deadlift, How to improve your technique, powerlifting

What Muscles do Deadlifts Work?

Are Deadlifts good for building muscle?

The deadlift is an essential compound movement that when programmed properly is an incredibly effective tool for building muscle.

It activates so many fundamental muscle groups and strengthens your entire posterior chain, abdominals and upper back.

That aren’t the be-all-and-end-all for it, as you can use isolation exercises to systematically target each of the muscle groups the deadlift activates. But you won’t reach the same level of thickness or quality of muscle if you don’t utilise it.

Powerlifter in a red vest deadlifting towards the end of his training cycle with greater specificity and weight
Powerlifter engaging his hamstrings and about to tighten his upper back when conventional deadlifting

The deadlift does have a number of sticking points, including:

  • Required thoracic and ankle mobility
  • A pain-free and strong lower back
  • Abdominal strength
  • Adequate hip strength and flexor flexibility
  • A basic understanding of your CNS and endocrine system

The ideal number of deadlift reps for mass building?

If you have a coach or understand how to program, you will be employing some form or periodisation.

If you were looking to gain strength your volume would decrease slightly as the program elapsed. If you’re looking to gain size however, the volume should increase to properly stimulate hypertrophy.

Read More: Powerlifting vs Bodybuilding

For example, the first deadlift day of the week might require 4(6) at an RPE of 80% 1RM. Week by week, you’ll either increase the reps or add in additional isolation exercises to elevate total volume.

So the crux of the matter isn’t around ‘is there a perfect number of reps for mass?’ Because there isn’t. If you train in a periodised format, then total volume or weight must increase over time.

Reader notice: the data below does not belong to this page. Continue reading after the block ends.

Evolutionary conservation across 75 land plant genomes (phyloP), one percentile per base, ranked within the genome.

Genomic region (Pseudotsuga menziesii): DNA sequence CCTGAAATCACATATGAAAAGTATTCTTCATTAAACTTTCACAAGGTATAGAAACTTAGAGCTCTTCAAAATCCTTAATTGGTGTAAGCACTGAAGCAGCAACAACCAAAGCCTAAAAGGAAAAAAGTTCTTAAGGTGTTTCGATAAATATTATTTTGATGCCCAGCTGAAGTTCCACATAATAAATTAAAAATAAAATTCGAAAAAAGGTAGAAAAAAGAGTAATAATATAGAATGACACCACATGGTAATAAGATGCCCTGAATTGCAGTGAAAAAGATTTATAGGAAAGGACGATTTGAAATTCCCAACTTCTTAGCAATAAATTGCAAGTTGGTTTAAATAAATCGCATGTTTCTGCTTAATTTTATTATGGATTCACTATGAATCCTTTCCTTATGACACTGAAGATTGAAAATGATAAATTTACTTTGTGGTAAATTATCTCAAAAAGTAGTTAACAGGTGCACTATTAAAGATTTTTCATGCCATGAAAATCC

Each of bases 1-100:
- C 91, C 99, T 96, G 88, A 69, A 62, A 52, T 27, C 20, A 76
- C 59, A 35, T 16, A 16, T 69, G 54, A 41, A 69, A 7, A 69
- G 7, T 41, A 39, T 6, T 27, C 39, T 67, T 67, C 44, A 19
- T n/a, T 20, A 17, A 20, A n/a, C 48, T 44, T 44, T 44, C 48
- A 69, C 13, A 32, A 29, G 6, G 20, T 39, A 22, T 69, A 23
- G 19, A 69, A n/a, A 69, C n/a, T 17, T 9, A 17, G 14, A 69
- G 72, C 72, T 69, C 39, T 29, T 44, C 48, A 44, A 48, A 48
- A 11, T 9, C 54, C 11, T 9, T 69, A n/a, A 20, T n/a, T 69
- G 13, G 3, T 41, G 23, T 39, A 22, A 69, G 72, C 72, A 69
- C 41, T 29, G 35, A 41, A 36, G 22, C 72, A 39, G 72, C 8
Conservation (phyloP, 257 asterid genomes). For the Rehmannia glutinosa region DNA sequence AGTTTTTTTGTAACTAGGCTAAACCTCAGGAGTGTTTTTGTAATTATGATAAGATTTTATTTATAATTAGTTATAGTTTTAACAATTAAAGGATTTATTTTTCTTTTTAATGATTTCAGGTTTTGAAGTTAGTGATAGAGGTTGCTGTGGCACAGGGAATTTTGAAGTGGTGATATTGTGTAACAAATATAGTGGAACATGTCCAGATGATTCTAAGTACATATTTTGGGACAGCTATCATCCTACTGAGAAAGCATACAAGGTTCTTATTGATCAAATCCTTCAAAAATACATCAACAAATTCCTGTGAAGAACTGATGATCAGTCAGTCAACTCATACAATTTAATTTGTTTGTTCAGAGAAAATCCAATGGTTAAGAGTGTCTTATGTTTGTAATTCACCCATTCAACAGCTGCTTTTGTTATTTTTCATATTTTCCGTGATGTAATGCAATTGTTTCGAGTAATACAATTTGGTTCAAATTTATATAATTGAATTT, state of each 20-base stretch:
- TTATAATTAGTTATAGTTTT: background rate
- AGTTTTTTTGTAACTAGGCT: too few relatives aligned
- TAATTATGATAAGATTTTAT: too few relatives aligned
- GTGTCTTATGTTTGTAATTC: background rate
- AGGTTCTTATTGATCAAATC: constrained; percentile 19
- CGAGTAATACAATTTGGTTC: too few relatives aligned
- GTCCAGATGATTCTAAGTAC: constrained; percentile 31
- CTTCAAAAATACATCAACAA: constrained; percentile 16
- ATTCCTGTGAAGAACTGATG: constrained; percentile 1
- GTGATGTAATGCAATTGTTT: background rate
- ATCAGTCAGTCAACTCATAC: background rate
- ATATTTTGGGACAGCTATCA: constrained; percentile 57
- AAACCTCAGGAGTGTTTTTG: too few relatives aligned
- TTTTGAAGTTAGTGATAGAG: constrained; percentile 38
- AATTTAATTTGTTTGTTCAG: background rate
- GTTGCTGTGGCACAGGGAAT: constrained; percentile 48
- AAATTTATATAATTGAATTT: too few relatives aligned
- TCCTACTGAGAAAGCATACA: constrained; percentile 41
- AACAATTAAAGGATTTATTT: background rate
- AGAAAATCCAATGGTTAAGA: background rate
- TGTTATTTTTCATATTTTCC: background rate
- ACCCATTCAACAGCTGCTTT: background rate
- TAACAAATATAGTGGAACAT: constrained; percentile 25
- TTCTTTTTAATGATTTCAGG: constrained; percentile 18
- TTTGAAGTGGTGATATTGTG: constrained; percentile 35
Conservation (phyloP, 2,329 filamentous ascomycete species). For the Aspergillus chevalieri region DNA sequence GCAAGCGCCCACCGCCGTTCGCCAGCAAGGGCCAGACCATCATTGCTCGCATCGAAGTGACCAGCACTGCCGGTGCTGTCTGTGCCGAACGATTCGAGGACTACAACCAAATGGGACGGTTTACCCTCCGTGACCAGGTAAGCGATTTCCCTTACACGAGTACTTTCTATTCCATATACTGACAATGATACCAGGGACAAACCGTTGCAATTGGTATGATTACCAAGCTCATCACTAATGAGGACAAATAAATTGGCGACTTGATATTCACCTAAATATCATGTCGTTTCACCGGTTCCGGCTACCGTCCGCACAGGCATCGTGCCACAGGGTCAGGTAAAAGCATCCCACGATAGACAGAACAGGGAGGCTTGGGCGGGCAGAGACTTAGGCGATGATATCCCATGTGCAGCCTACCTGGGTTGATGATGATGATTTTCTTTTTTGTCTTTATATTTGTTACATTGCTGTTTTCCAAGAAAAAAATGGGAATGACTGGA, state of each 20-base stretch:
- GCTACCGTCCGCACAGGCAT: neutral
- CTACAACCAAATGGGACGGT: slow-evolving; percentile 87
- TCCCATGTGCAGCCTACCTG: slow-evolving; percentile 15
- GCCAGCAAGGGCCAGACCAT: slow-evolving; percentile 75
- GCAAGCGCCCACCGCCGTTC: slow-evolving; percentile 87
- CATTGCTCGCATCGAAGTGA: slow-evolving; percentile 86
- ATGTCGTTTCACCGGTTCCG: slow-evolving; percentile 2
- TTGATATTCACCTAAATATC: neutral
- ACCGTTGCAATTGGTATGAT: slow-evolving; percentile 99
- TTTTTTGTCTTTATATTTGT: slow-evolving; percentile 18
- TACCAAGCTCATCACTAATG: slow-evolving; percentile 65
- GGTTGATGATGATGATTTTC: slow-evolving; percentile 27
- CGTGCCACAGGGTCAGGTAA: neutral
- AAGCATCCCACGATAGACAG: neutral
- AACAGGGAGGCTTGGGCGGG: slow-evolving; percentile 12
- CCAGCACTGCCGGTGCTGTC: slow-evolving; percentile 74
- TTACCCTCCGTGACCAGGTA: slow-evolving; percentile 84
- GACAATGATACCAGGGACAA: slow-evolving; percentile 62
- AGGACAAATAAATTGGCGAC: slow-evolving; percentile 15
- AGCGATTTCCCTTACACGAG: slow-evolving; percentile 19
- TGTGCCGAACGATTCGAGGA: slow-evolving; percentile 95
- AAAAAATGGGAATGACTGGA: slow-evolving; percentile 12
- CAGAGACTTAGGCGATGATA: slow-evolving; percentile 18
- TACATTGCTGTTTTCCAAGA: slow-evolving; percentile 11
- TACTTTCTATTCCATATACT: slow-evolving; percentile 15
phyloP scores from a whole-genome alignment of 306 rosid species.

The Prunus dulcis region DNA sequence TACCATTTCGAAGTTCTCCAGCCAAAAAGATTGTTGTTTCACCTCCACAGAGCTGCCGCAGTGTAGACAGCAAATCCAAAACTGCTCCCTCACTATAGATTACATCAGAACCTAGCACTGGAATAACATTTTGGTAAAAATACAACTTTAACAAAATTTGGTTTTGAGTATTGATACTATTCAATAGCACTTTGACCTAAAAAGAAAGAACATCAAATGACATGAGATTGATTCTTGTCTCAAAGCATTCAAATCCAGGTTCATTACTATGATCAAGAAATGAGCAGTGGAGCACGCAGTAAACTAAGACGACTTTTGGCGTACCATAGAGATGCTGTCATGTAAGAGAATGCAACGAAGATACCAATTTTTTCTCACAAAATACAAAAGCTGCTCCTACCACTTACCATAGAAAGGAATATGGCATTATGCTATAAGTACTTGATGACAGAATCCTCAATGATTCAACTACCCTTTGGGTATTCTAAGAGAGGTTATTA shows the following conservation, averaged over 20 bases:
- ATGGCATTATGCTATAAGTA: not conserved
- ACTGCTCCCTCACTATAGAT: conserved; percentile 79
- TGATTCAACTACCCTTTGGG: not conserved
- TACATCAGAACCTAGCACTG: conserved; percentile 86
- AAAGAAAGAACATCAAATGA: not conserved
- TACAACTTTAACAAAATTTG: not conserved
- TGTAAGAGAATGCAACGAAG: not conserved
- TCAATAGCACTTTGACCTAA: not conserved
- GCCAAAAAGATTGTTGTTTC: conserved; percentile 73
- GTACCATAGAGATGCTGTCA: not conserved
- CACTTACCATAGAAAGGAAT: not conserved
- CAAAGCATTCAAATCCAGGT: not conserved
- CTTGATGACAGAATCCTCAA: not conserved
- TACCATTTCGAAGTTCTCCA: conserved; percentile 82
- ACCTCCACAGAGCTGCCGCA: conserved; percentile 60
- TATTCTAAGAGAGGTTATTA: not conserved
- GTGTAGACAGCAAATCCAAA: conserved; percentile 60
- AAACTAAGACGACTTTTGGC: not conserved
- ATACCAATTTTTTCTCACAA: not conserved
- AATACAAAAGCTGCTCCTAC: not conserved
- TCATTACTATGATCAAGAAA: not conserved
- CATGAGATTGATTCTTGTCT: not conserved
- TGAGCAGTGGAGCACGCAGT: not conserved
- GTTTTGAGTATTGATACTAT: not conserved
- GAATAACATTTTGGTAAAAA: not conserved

However you do need a certain level of volume and if your aim is size, working in sets of 2 isn’t going to stimulate sarcoplasmic hypertrophy.

I would recommend an optimal rep range of 6-12 for muscle growth when deadlifting. The work should be between 75-85% of your 1RM.

What muscles does Deadlifting work?

Deadlifts works your entire posterior chain, from the bottom right the way to the top. Hamstrings and quads right the way up to the upper trapezius. But the deadlift style you decide upon needs to carefully thought out and based on your weak points.

It’s crucial to decode your strengths and weaknesses as you grow. Clearly you’re primarily going to choose your competition style pull based on your strongest muscle group, as your body will revert to type under stress.

Now Read: Do you need powerlifting shoes?

If your quads and glutes outweigh your lower back and hamstrings, you’re going to choose sumo over conventional. But there’s more to it than that.

It completely depends on the type of deadlift style you pull. Most people pull conventionally, which is fantastic for power production and hamstring development. But tends to lead to more lower back injuries.

These are the core muscle groups that deadlifting works:

  • Lower Back (Erector Spinae)
  • Glutes
  • Hamstrings
  • Upper neck muscles (Upper Trapezius)
  • Middle neck muscles (Middle Trapezius)
  • Muscle between jaw and shoulder (Levator Scapulae)
  • Inner back muscles right below your neck (Rhomboids)
  • Lats
  • Abdominals
  • Obliques

Muscles worked when Sumo Deadlifting

Muscles Worked Degree Benefits
Glutes High Lower back and hamstring injury prevention
Quads High Power production & knee injury prevention
Hamstrings Medium Explosive power production & functional motion improvement
Erector Spinae (Lower Back) Medium Hip flexor and abominal stability*
Lattisimus Dorsi Medium Lockout strength & balance through antagonistic muscle training
Trapezius & Upper Back Medium – Low Lockout strength & neck injury prevention
Abdominals & Obliques Low Core strength improvements & lower back stability

*The lower back and core work in tandem to create a fully supportive base for your training. A weak one or the other will be the first thing that holds you back.

Good for: Quad and glute development, de-emphasising the load on your lower back

Weakness: Less explosive than conventional pulling, so not one to use if you’re looking to develop explosive power